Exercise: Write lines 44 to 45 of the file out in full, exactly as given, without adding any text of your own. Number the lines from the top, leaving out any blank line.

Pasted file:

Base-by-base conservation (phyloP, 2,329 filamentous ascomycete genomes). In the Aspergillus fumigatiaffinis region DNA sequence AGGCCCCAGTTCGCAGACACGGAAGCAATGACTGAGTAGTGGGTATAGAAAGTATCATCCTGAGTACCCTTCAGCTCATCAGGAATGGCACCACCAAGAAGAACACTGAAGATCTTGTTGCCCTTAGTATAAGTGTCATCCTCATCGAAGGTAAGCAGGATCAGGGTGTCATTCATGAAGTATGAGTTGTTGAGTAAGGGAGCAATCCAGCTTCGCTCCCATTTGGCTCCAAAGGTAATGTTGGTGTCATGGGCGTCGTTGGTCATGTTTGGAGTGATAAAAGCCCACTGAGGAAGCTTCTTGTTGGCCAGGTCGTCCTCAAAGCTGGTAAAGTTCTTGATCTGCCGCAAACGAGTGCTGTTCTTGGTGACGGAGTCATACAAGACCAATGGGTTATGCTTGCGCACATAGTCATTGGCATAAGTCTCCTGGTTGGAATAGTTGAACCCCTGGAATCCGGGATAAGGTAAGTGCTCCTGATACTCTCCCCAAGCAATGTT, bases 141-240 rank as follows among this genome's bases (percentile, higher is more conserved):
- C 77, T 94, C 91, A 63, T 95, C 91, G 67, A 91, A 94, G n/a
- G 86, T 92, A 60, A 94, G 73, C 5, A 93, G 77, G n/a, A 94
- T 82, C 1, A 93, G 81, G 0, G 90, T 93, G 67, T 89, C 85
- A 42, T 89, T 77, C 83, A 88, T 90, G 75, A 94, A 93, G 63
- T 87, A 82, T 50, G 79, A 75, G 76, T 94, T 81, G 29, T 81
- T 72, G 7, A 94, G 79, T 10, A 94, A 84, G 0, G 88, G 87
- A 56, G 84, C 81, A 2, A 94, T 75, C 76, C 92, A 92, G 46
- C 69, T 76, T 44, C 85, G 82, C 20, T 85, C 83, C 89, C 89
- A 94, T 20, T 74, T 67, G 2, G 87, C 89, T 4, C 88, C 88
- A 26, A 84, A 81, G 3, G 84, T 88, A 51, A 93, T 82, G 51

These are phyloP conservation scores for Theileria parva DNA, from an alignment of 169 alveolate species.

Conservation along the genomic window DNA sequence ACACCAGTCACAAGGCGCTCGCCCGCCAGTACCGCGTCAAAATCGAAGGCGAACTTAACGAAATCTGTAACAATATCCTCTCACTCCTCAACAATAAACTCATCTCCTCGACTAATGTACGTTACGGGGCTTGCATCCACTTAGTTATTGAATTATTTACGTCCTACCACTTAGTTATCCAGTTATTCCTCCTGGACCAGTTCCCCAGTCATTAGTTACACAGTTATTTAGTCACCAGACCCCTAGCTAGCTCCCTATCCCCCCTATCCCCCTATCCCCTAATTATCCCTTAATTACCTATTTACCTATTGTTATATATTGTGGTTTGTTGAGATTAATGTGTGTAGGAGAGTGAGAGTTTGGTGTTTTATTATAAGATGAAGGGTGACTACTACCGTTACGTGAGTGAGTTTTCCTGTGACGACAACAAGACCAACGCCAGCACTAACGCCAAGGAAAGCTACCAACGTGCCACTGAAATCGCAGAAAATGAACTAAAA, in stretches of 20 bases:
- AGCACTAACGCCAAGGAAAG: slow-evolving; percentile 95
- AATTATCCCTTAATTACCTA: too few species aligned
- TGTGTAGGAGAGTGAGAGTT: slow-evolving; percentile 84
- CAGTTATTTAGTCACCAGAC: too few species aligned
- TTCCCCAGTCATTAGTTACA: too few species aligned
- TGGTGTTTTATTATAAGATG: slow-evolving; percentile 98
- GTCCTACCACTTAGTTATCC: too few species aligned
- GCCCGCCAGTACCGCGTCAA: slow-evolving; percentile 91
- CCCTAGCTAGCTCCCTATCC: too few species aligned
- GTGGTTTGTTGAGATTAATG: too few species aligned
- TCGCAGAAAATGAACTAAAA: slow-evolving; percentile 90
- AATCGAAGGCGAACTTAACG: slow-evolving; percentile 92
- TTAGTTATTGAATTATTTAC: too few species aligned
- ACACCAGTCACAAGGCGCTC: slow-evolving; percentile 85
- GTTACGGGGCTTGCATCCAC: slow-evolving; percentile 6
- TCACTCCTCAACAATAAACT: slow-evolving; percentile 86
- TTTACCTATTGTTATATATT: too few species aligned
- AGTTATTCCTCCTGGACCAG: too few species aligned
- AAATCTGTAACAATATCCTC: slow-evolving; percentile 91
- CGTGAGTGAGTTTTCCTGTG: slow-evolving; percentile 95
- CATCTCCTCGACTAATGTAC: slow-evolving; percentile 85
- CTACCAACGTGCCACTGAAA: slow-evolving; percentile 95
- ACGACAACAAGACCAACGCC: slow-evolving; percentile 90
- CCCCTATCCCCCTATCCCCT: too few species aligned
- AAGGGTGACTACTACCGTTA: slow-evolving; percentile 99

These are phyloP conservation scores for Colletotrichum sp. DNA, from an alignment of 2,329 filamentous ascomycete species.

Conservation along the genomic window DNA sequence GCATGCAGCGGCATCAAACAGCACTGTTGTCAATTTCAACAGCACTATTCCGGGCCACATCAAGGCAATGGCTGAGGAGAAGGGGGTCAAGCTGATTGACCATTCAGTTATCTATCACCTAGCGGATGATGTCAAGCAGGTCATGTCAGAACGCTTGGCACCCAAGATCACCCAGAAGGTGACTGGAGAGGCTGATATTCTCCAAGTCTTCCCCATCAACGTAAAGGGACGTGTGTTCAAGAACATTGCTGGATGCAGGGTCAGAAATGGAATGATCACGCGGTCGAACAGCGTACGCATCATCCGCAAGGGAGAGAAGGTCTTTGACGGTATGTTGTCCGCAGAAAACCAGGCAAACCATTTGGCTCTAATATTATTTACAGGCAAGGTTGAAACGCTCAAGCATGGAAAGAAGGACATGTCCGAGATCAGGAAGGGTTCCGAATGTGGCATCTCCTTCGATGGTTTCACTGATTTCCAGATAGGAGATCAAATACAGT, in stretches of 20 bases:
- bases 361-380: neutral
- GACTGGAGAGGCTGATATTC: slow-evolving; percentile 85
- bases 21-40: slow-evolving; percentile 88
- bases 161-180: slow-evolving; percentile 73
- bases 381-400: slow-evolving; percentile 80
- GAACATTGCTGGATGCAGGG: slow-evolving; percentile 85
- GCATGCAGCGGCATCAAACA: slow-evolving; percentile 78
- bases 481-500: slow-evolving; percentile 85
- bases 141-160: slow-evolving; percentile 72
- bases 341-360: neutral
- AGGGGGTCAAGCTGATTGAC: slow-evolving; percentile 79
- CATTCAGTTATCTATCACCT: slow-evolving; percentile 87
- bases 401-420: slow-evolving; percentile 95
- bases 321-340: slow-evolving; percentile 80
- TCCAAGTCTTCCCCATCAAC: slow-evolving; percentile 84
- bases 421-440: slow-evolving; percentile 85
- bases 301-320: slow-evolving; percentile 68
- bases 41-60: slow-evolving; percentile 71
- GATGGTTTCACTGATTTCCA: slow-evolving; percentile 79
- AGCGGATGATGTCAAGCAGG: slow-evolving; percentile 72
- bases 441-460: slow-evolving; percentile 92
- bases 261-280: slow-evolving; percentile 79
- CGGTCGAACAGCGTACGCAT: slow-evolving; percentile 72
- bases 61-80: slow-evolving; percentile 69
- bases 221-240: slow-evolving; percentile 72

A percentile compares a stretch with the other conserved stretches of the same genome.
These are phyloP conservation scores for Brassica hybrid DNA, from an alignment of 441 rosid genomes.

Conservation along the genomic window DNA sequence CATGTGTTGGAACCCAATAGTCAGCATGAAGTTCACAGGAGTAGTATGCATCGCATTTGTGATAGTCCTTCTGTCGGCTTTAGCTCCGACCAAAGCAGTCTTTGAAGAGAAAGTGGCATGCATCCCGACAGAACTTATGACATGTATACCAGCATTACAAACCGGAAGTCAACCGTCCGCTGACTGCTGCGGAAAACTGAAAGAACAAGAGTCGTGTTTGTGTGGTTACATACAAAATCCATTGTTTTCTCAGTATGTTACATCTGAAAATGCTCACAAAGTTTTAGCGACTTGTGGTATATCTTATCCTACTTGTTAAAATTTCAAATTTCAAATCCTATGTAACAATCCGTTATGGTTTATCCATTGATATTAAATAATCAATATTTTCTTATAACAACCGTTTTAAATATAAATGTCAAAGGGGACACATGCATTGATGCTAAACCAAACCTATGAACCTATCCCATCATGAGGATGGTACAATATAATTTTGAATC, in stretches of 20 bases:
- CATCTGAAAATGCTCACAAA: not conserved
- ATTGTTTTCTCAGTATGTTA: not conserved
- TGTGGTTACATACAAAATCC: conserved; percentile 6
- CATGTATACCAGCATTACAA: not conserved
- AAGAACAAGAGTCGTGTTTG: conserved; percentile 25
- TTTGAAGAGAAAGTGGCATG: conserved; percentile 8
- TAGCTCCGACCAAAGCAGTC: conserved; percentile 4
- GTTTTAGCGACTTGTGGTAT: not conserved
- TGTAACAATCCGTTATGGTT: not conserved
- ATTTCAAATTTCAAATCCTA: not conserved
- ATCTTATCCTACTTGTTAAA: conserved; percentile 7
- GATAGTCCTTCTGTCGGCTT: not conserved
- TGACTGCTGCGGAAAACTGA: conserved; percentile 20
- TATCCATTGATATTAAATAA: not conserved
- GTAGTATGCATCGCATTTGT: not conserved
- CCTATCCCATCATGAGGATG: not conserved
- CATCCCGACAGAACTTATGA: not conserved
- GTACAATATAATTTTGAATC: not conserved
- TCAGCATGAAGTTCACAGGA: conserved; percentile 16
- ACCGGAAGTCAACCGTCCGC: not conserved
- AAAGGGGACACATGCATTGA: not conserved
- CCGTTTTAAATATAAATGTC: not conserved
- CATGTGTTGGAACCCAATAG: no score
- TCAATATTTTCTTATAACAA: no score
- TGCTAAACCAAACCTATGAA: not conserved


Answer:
- bases 161-180: slow-evolving; percentile 73
- bases 381-400: slow-evolving; percentile 80